The Palestinian Authority decided Monday to hold its first-ever municipal elections and appealed for international help in setting a date for general elections, in an attempt to restore the legitimacy of Palestinian leaders.
Meanwhile, Israeli troops demolished 13 Palestinian homes along a road for Jewish settlers in the Gaza Strip. CBS News Correspondent Robert Berger reports the army said the homes were used as cover by Palestinian gunmen targeting the settlers. A week ago, gunmen killed a pregnant Israeli and her four young daughters on the road, and on Sunday, settlers attending a memorial for the slain family came under a hail of fire on the same road.
Authorities also say a suicide bomb attack slated for Tel Aviv was thwarted with the arrest of a Palestinian woman. Palestinian reports quoted by the Jerusalem Post say the would-be bomber is a hermaphrodite who goes by the name of Ahmed. Security forces arrested Amal Juma'a, 35, in the Askar refugee camp near Nablus on Sunday night.
Israeli Prime Minister Ariel Sharon has cancelled a trip to Washington set for next week, after his plan for a unilateral Israeli withdrawal from the Gaza Strip suffered a landslide defeat in a referendum.
Sharon said he would come up with a new Gaza withdrawal plan in three weeks, but hawks like Cabinet minister Natan Sharansky say they won't accept any plan to dismantle Jewish settlements.
"The new ideas and new proposals that have to be brought should not deal with one-sided concessions," Sharansky said.
The head of another hard-line party, the National Union, also said it would oppose any evacuations, and said there was "no point" in formulating a diplomatic plan prior to the American presidential election in November.
Sharon said Monday that he "respects" the outcome of the Likud party vote, but said he would not drop the idea of a withdrawal. He had defended his plan as the best way to get security for Israelis in the absence of peace moves.
The local Palestinian elections will be held in stages, with the first voting to take place in the West Bank town of Jericho by the end of August, followed by elections in Gaza Strip municipalities, Local Affairs Minister Jamal Shobaki said.
The Cabinet decision did not link local elections to an Israeli withdrawal from Palestinian towns, removing a major obstacle.
However, Prime Minister Ahmed Qureia reiterated Monday that legislative and presidential elections would only be held once Israeli soldiers have withdrawn from all Palestinian population centers.
Qureia said he would ask the so-called quartet of mediators — the United States, Russia, the United Nations and the European Union — to come up with a date for general elections, apparently as a way of prodding Israel to withdraw troops and remove roadblocks. Qureia is to meet next week in Berlin with U.S. National Security Adviser Condoleezza Rice.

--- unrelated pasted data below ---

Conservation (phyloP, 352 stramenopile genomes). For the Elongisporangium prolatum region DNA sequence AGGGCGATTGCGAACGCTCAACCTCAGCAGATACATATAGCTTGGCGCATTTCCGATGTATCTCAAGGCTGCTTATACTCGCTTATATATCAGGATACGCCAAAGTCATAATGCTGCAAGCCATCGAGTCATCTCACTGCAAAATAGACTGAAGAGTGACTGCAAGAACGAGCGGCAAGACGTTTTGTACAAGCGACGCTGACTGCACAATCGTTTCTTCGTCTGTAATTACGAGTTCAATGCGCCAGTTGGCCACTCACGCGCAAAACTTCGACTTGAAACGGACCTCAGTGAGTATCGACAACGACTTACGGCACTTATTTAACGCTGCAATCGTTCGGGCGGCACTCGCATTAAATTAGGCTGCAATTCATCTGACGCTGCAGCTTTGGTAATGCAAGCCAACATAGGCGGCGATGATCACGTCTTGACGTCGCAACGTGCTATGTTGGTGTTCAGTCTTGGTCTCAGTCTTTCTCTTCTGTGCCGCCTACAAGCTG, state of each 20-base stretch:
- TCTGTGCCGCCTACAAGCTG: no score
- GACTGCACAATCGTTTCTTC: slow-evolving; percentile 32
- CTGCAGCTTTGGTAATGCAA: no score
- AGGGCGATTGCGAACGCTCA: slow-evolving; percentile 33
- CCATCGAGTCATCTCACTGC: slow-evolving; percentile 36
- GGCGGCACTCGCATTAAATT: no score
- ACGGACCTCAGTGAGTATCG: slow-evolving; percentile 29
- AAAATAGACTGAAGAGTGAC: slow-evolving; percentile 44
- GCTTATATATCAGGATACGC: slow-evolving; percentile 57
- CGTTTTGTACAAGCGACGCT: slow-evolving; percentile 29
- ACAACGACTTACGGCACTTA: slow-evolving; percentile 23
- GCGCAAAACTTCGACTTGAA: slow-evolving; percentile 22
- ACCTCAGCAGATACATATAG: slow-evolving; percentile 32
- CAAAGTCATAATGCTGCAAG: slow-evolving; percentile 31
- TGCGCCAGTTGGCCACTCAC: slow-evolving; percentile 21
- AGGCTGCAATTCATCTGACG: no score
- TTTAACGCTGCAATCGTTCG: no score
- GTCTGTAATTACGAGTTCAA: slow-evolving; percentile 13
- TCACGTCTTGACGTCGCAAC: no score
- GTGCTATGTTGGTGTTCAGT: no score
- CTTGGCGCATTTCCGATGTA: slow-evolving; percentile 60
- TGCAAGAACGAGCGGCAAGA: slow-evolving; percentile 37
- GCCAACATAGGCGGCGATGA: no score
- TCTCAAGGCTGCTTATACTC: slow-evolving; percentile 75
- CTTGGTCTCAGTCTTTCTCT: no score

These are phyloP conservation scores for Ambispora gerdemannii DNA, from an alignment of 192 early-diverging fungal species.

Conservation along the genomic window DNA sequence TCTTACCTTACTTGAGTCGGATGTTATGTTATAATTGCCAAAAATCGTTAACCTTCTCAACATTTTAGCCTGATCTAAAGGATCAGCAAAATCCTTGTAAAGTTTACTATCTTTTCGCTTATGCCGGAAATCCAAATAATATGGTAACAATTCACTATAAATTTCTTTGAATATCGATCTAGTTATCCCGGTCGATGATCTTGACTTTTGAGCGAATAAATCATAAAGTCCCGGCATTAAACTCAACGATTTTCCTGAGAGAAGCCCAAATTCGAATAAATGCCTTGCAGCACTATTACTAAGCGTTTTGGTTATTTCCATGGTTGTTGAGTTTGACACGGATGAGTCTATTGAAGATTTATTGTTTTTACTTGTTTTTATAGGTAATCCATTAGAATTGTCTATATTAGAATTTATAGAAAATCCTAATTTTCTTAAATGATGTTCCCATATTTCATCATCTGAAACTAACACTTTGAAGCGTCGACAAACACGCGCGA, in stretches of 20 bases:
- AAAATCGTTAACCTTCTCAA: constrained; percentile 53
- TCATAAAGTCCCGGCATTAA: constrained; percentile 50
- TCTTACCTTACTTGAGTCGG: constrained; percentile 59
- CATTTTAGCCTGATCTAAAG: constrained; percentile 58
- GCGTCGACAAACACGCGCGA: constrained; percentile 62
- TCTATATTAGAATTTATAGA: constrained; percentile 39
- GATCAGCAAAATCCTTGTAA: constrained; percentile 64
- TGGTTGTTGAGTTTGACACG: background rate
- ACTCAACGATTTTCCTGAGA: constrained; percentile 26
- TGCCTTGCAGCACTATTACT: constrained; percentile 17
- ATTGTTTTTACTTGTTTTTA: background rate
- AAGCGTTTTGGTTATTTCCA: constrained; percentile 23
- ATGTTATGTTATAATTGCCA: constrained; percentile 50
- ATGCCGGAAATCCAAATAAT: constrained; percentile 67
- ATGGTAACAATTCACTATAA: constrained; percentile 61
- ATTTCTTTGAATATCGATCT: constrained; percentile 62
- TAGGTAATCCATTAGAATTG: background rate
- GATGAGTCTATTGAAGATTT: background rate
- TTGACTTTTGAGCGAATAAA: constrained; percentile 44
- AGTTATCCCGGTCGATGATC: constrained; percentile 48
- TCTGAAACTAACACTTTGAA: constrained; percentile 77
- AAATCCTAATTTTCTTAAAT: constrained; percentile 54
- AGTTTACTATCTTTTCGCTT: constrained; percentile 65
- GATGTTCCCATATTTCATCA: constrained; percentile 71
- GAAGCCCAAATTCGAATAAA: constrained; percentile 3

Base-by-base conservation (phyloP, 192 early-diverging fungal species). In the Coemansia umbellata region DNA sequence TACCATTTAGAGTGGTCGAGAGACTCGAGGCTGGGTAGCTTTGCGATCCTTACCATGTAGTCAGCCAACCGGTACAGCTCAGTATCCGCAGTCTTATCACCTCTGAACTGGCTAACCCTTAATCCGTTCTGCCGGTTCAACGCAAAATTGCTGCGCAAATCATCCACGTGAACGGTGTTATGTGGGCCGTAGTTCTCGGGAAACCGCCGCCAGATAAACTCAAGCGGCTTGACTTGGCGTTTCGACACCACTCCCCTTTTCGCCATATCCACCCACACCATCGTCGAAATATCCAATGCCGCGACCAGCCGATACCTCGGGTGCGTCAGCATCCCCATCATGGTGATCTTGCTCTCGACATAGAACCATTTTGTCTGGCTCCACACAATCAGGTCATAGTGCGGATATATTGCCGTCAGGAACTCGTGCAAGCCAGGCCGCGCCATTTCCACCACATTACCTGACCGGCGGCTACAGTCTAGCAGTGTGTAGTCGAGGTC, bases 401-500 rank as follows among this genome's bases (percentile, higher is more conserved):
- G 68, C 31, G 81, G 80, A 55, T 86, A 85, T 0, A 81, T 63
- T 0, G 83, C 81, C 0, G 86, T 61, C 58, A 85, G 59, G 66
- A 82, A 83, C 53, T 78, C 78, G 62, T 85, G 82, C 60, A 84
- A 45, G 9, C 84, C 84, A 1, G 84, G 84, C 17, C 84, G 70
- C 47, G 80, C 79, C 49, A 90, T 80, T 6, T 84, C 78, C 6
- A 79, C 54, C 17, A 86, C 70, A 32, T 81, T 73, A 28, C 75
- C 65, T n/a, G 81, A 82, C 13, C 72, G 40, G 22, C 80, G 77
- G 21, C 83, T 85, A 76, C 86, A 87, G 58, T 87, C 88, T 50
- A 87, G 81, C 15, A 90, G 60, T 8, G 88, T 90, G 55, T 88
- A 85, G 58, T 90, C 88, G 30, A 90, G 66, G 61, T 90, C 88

The push for new elections was an effort to counter Israel's claim that it has no Palestinian negotiating partner. With peace efforts stalled, Sharon is pushing for a unilateral withdrawal from Gaza and parts of the West Bank, a plan that irked Palestinian officials, who watched the fate of their people being decided without their input.
A United Nations envoy said Monday that any Israeli withdrawal from the Gaza Strip must mark an end of the occupation there and be carried out as part of a comprehensive peace that includes Syria and Lebanon.
"This (Gaza withdrawal) has to take place within the broader framework of the peace process in the region encompassing all tracks, including of course the Lebanese and Syrian track," said Terje Roed-Larsen, the top Mideast envoy of U.N. Secretary-General Kofi Annan.
Peace talks between archenemies Syria and Israel broke down in January 2000 over the extent of an Israeli withdrawal from the Syrian Golan Heights, a strategic plateau Israel occupied in the 1967 Mideast war and later annexed. The Lebanese government has said it will be the last Arab country to sign a peace treaty with Israel.
The decision to hold municipal elections comes amid increasing lawlessness and corruption in Palestinian towns. During full Israeli military rule, municipal elections were held in the West Bank in 1976, but not in the Gaza Strip. Since the Palestinian Authority took charge in the mid-1990s, it has appointed the local officials.
The last Palestinian elections for president and the legislature were held in 1996. New elections were supposed to have been held in 2001, but were postponed after the outbreak of Israeli-Palestinian violence.
"We need general elections," Qureia said. "We cannot set a date because of the occupation. We will call on the Quartet to suggest or propose a new date so we can put an end to (people saying) there ... is no partner (for peace)."
Yasser Arafat has been reluctant to agree to holding local elections, for fear opposition groups, including the Islamic militant Hamas, would win. However, advisers have been pressing him to relent, saying dissatisfaction among ordinary Palestinians is becoming increasingly disruptive, according to officials close to the Palestinian leader.